Deconstructing the Church

Deconstructing the Church May 14, 2022

Photo by Harry Smith:…/photo-of-old-church-building…/

When I went through my deconstruction, the temptation was just to stay away from people and just do my own thing. But eventually, we remembered we are a part of a bigger group people and something in us didn’t let us just keep it to ourself.

Since I stepped outside of organized religion, after being a pastor for 20 years, I was able to see more clearly what I left.  My experience was with the Evangelical Church in the United States, and I do believe it is the worst, but that doesn’t make the other branches and sects innocent.

If you read this honestly and decide it doesn’t apply to your church, then this blog is not about you and there’s no need to tell me that.  If you happen to have a church without any of these issues, that doesn’t mean we shouldn’t address the ones that do and have compassion for them.

My opinion is that organized religion needs to be deconstructed completely and that we need to start over. It’s time for the garage sale!

These are the main reasons why:

1. 70% of the money it takes from people goes to salaries, buildings and the “show.”

In the times where inflation is high and gas prices are escalating, it doesn’t make sense to send 10% of our money to an organization that pays most of it for a place to meet and a person to supervise our spirituality.  It is true that we are codependent in this process and somewhat addicted to the “show” that is produced every week, but that doesn’t mean it is a necessary or ordained process.

Every single thing that happens in a traditional church setting can be obtained outside the walls for free. It feels good to go to church because it is designed to make us feel good. We must admit that we are addicted to it is not necessary when we clearly understand the alternatives.

2. It proposes to heal our trauma, but generally doesn’t, sometimes it makes it worse.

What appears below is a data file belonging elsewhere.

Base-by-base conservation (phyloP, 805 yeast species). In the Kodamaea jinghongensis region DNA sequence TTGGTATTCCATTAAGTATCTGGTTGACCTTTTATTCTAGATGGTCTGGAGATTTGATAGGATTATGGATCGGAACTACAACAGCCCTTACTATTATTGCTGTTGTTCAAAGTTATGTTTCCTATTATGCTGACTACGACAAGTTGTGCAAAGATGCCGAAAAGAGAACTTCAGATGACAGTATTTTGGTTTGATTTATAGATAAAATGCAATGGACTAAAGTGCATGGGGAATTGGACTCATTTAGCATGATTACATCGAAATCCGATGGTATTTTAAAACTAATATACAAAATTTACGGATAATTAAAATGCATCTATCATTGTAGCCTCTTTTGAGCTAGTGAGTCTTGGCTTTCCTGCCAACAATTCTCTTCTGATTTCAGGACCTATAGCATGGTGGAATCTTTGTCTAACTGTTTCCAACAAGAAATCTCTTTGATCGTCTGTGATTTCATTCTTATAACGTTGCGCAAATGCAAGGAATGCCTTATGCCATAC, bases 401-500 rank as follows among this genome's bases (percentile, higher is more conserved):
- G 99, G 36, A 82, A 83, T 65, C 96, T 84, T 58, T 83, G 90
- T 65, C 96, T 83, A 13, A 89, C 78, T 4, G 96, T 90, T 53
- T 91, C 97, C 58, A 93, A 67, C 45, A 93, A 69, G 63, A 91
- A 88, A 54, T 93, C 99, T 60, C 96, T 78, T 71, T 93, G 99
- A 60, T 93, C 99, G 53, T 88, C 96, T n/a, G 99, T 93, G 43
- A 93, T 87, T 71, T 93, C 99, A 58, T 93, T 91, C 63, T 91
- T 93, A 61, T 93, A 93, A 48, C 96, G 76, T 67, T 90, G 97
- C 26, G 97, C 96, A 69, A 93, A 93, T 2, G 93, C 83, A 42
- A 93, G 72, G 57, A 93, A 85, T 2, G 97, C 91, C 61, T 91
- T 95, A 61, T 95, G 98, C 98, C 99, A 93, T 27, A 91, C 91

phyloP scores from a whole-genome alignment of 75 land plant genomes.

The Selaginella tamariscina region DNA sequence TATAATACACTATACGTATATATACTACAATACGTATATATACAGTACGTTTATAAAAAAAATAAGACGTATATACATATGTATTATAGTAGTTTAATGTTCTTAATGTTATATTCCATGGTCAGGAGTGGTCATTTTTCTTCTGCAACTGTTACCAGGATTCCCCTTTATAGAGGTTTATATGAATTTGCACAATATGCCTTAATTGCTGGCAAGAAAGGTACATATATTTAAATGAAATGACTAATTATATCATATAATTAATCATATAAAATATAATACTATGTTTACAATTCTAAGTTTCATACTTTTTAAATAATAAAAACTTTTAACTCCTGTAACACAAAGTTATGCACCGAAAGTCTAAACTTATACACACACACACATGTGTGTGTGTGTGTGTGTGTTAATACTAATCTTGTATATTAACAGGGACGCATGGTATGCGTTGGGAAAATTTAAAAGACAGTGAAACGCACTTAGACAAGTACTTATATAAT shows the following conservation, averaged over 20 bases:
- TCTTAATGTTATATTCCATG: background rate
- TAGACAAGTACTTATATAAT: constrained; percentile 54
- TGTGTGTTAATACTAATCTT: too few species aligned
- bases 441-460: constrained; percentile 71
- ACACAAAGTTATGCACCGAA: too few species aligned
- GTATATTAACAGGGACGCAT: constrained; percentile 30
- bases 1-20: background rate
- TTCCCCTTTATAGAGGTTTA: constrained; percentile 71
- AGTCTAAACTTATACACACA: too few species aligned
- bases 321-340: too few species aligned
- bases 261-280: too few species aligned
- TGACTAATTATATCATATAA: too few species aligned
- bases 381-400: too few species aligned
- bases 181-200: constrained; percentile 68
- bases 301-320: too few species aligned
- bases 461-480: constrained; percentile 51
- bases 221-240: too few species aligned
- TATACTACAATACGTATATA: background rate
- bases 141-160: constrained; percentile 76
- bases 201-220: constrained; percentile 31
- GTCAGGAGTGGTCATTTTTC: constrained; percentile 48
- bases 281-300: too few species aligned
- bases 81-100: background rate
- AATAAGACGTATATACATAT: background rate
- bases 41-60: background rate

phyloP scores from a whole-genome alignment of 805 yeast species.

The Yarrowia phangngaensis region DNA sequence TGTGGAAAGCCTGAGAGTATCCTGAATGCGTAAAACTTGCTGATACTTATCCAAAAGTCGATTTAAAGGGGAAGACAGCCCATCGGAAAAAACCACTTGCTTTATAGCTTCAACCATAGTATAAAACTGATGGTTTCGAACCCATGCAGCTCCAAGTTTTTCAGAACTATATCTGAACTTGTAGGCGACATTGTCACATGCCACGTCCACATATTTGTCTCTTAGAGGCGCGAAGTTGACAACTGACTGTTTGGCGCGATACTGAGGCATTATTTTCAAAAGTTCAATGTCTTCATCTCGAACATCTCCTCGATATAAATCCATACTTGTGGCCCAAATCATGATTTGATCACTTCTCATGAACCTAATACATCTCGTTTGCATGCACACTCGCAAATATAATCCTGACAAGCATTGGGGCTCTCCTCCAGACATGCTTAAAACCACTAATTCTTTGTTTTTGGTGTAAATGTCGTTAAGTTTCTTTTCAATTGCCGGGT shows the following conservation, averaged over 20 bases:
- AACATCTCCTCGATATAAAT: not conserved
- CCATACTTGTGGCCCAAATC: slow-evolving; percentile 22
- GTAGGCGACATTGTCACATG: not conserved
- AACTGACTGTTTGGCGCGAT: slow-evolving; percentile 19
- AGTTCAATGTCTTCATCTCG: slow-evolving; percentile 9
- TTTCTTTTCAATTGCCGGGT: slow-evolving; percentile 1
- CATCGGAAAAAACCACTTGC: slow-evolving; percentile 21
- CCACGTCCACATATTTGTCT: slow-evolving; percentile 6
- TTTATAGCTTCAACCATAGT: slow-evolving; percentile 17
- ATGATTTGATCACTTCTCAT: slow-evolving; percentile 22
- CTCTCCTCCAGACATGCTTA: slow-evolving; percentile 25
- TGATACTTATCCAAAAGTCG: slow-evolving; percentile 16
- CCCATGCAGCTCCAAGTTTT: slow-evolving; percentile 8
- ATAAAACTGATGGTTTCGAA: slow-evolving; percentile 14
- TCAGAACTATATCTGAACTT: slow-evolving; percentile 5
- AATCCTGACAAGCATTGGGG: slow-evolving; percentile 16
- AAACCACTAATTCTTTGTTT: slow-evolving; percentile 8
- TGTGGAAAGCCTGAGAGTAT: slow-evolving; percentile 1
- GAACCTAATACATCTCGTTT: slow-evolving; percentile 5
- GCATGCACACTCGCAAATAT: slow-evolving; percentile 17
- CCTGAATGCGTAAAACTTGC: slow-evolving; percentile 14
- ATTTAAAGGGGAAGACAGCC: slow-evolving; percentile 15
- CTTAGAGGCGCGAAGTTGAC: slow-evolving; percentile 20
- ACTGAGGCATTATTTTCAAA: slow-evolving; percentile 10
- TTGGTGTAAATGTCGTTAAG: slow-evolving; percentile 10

The organized church has always had good intentions. It observed that there are hurting people, and proposed to provide a system to help them. It wanted to help them and it tried to help them, but in most cases, because it was an organization, it was unable to help them.

I realize that small groups of people can help each other by being there for each other and listening. But there is little time for grief in a typical church. Most of the time and money goes to salaries and buildings and putting on the show.

More often than not, the clergy that are supervising the process, have their own trauma that remains unaddressed because of the nature of their position. It’s just a pretty bad system for healing trauma.

3. It promotes toxic doctrine like “original sin.”

After we raised children, and especially when we saw our grandchildren, it was hard to believe in the doctrine of original sin anymore. When we saw them take their first breath, it was an obvious illustration of what we saw in Genesis when God called the original creation. “Good!”.  The church needs to deeply examine these toxic beliefs like original sin that often originated after the fact as we went throughout history.

4. It’s an organization and the organization always comes first, the individual gets overlooked 

Often churches started in a home, much like the early churches in the first century. But, it doesn’t take much growth for these groups to become organizations. Once a group is an organization, the organization usually comes first. It has to recruit members, retain those members, and somehow maintain control.

This makes many things much harder, including growing spiritually, healing our  trauma, and thriving in community.

5. It creates an addiction, and benefits from the addictive nature of humans.

I understand why people like to go to church. The service is designed to make you like it. It is designed and rehearsed and performed so that you will experience certain emotions and want to come back. The sermon, musical performances, flow and order of service, and the environmental settings are all carefully planned to elicit a response.

Hillsong was the epitome of this type of effort and copied by thousands and thousands of churches. But even if the church is a more traditional type service or mass, it still is designed carefully to touch us in a certain way.  When we don’t feel it on Monday, we want to come back.

6. It accepts offerings (payment) for services available for free.